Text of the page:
EDP Sciences
Free access
Volume 456, Number 2, September III 2006
Page(s) 451 - 466
Section Extragalactic astronomy
DOI http://dx.doi.org/10.1051/0004-6361:20053063

A&A 456, 451-466 (2006)
DOI: 10.1051/0004-6361:20053063

Planetary nebulae in the Magellanic Clouds

II. Abundances and element production
P. Leisy1 and M. Dennefeld2

1  Isaac Newton Group of telescopes ING/IAC, La Palma, Spain
    e-mail: pleisy@ing.iac.es
2  Institut d'Astrophysique de Paris, CNRS, and Université P. et M. Curie, 98bis Bd Arago, 75014 Paris, France

(Received 14 March 2005 / Accepted 31 March 2006)

Context.We present the second part of an optical spectroscopic study of planetary nebulae in the LMC and SMC . The first paper, Leisy & Dennefeld (1996, A&AS, 116, 96), discussed the CNO cycle for those objects where C abundances were available.
Aims.In this paper we concentrate more on other elemental abundances (such as O, Ne, S, Ar) and their implications for the evolution of the progenitor stars.
Methods.We use a much larger sample of 183 objects, of which 65 are our own observations, where the abundances have been re-derived in a homogeneous way. For 156 of them, the quality of data is considered to be satisfactory for further analysis.
Results.We confirm the difficulty of separating type I and non-type-I objects in the classical He-N/O diagram, as found in Paper I, a problem reinforced by the variety of initial compositions for the progenitor stars. We observed oxygen variations, either depletion via the ON cycle in the more massive progenitor stars, or oxygen production in other objects. Neon production also appears to be present. These enrichments seem to be explained best by recent models, some including overshooting, where fresh material from the core or from burning shells is brought to the surface by the 3rd dredge-up. All the effects appear stronger in the SMC , suggesting a higher efficiency in a low metallicity environment, either because the reaction itself is more efficient or because the increment is more visible when superposed on a low initial quantity.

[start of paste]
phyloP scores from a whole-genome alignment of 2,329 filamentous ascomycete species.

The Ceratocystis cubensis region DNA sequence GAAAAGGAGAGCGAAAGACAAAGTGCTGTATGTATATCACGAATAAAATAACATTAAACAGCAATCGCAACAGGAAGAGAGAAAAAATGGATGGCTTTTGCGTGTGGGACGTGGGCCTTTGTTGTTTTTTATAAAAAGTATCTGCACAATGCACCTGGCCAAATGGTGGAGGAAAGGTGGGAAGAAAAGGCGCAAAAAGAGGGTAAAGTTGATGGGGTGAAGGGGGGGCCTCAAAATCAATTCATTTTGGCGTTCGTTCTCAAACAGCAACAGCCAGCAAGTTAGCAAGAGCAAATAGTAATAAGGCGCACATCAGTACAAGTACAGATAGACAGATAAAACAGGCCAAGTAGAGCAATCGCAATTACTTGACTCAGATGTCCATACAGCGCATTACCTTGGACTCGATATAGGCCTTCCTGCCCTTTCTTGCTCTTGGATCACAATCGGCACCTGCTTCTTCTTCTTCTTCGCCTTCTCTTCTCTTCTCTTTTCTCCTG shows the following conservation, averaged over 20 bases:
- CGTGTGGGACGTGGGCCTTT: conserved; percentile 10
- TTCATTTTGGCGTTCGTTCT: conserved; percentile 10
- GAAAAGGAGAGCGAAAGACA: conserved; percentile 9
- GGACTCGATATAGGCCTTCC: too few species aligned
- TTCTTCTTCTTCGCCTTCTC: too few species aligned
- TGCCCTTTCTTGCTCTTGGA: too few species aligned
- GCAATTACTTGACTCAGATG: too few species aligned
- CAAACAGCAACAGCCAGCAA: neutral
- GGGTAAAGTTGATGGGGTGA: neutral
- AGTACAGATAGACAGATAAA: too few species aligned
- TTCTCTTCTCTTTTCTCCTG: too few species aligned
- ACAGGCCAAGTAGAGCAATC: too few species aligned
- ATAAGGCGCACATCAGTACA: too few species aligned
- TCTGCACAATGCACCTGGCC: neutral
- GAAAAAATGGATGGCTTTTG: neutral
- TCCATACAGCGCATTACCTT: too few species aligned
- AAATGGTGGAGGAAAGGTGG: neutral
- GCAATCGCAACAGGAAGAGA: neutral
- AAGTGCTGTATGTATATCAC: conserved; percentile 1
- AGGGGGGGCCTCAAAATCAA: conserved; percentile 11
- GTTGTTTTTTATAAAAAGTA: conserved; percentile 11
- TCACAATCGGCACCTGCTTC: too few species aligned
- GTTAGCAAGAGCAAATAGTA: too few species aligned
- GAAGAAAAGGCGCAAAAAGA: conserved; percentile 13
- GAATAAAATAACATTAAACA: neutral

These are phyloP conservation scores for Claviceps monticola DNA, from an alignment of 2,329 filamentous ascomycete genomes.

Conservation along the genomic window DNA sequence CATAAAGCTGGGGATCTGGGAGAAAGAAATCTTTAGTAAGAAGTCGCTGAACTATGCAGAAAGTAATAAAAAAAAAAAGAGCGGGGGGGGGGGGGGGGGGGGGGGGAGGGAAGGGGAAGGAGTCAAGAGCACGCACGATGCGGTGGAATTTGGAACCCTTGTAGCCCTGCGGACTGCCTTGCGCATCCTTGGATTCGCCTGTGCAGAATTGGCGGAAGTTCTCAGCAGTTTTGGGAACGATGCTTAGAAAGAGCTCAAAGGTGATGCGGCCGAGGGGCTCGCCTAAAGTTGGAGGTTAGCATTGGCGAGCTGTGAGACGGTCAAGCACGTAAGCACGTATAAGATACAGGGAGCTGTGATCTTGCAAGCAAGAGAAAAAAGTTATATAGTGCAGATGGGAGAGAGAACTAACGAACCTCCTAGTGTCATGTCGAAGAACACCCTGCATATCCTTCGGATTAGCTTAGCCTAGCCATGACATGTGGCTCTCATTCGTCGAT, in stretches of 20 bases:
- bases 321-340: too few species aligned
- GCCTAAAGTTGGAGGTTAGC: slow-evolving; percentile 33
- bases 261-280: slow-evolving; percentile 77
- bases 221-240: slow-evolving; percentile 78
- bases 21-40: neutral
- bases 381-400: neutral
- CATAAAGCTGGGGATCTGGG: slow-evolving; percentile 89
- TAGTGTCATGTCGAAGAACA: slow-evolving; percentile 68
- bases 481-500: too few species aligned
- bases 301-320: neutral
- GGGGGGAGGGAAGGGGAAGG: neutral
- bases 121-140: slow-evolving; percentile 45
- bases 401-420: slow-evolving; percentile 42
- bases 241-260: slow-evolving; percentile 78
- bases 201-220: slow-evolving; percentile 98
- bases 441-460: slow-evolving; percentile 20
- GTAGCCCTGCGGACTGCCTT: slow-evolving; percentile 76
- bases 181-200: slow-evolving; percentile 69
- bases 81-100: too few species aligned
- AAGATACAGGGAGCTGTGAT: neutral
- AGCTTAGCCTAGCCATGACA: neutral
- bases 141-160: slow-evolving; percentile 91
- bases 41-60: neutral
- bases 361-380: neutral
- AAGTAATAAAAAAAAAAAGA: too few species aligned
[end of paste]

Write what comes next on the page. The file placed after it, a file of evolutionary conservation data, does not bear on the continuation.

Conclusions.Neither oxygen nor neon can therefore be used to derive the initial composition of the progenitor star: other elements not affected by processing such as sulfur, argon or, if observed, chlorine, have to be preferred for this purpose. Some objects with very low initial abundances are detected, but on average, the spatial distribution of PNe abundances is consistent with the history of star formation (SF) as derived from field stars in both Clouds.

Key words: planetary nebulae: general -- galaxies: Magellanic Clouds -- galaxies: evolution -- ISM: abundances -- stars: abundances

© ESO 2006

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